“I’ve always been drawn to tragedy,” Zinner says. “When I was younger, I was thinking about becom-ing a war photographer, and what I learned from that is that the camera can lie. You can take a horrific moment and make it look heroic.”
Zinner has also turned the lens on his own band. His recent photography book, I Hope You Are All Happy Now, chronicles the crowds they’ve performed for, the hotel rooms they’ve slept in, the bruises they’ve gotten onstage, all with the optimism and regret the double-edged title suggests. With regard to fame, it seems to say, be careful what you wish for.
Flip through the images from 2002 to 2004 and you’ll notice that everything gets bigger: the venues, the crowds, the after-parties, the bar tabs, the stage wounds, the band’s reputation. After releasing two EPs, experiencing a major-label bidding war, and signing with Interscope, the Yeah Yeah Yeahs released 2003’s Fever to Tell. Though critically acclaimed, it had sold only 124,000 copies by February 2004, when the band’s slow-burn ballad “Maps” was released as a single in the U.S. That same month, the band attended the Grammy Awards as surprise nominees for Best Alternative Music Album. They lost to the White Stripes, though in a smaller victory that Zinner calls “the most bizarre moment of my life,” Grammy committee member “Weird Al” Yankovic assured the band that he voted for them.
The Yeah Yeah Yeahs’ manager, Asif Ahmed, believes the nomination made Interscope take notice. “That’s what propelled the push [for ‘Maps’],” he notes. “They were up against the White Stripes, so their profile raised exponentially, but in a credible way. Then when they would do tours, young girls and bizarre mod boys started wearing Karen’s haircut.”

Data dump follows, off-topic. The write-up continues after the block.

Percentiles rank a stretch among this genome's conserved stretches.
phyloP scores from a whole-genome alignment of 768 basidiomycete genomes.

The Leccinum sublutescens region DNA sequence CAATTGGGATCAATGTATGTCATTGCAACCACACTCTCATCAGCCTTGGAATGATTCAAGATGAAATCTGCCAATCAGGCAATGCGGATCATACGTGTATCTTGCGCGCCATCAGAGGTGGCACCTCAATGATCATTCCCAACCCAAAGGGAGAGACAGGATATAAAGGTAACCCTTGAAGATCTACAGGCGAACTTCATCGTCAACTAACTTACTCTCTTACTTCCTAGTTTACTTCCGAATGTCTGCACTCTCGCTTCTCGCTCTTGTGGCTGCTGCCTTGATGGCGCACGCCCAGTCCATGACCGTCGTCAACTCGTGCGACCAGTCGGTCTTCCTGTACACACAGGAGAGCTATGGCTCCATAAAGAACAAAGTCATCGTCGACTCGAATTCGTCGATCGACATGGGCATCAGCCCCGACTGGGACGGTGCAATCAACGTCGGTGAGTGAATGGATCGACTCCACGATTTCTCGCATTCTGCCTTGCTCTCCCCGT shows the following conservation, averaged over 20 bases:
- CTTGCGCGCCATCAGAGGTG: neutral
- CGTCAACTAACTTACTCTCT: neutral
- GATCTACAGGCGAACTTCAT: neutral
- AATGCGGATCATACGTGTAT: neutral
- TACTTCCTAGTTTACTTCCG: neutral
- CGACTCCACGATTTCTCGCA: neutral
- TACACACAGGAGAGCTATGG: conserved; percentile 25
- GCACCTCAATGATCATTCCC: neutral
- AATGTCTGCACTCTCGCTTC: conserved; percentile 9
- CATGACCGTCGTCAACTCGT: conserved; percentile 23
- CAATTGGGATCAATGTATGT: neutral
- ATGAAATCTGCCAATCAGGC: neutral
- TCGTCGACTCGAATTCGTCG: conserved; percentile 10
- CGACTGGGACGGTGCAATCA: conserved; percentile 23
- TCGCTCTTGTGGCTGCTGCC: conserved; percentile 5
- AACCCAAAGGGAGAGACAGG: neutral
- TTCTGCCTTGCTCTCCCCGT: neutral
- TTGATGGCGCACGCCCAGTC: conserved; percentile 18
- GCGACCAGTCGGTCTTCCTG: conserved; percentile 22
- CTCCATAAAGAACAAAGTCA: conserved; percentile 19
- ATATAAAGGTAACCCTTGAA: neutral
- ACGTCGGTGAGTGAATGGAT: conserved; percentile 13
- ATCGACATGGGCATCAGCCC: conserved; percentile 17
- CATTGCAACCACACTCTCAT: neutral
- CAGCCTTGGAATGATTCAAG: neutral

With its heartfelt chorus (“They don’t love you like I love you”), “Maps” proved that Karen O exuded just as much strength when she exposed her vulnerability. That defenselessness felt earned, and the song’s video helped make it ubiquitous: The image of Karen, visibly upset, singing to a near-empty room, was suddenly all over MTV. Later that June, the band performed the song on the channel’s Movie Awards. The push had worked.
“She’s a rock star,” says Lisa Worden, music director for KROQ, LA.’s modem-rock radio station. “She’s like a second-generation PJ Harvey: She’s got that rebellious attitude, and there isn’t a lot of that on the air right now The other Yeah Yeah Yeahs songs show that kick-ass Karen O. But ‘Maps’ had this haunting, eerie sound. Suddenly there was this sweet Karen O, and that’s what really got to me.”
Fever to Tell eventually sold more than a half-million copies. But even before the single caught fire, Karen had begun to reconsider her persona. A key part of that evolution was the “NME Incident,” a moment that exemplifies a central problem for female icons who ooze sexuality: The same tools you use to break down the boys’ club can be used to prop it backup. In March 2003 the U.K. music magazine had already done two photo shoots with the Yeah Yeah Yeahs, when a photographer presented his strategically angled view of a live show. And that became the mag’s cover shot: straight up Karen’s skirt.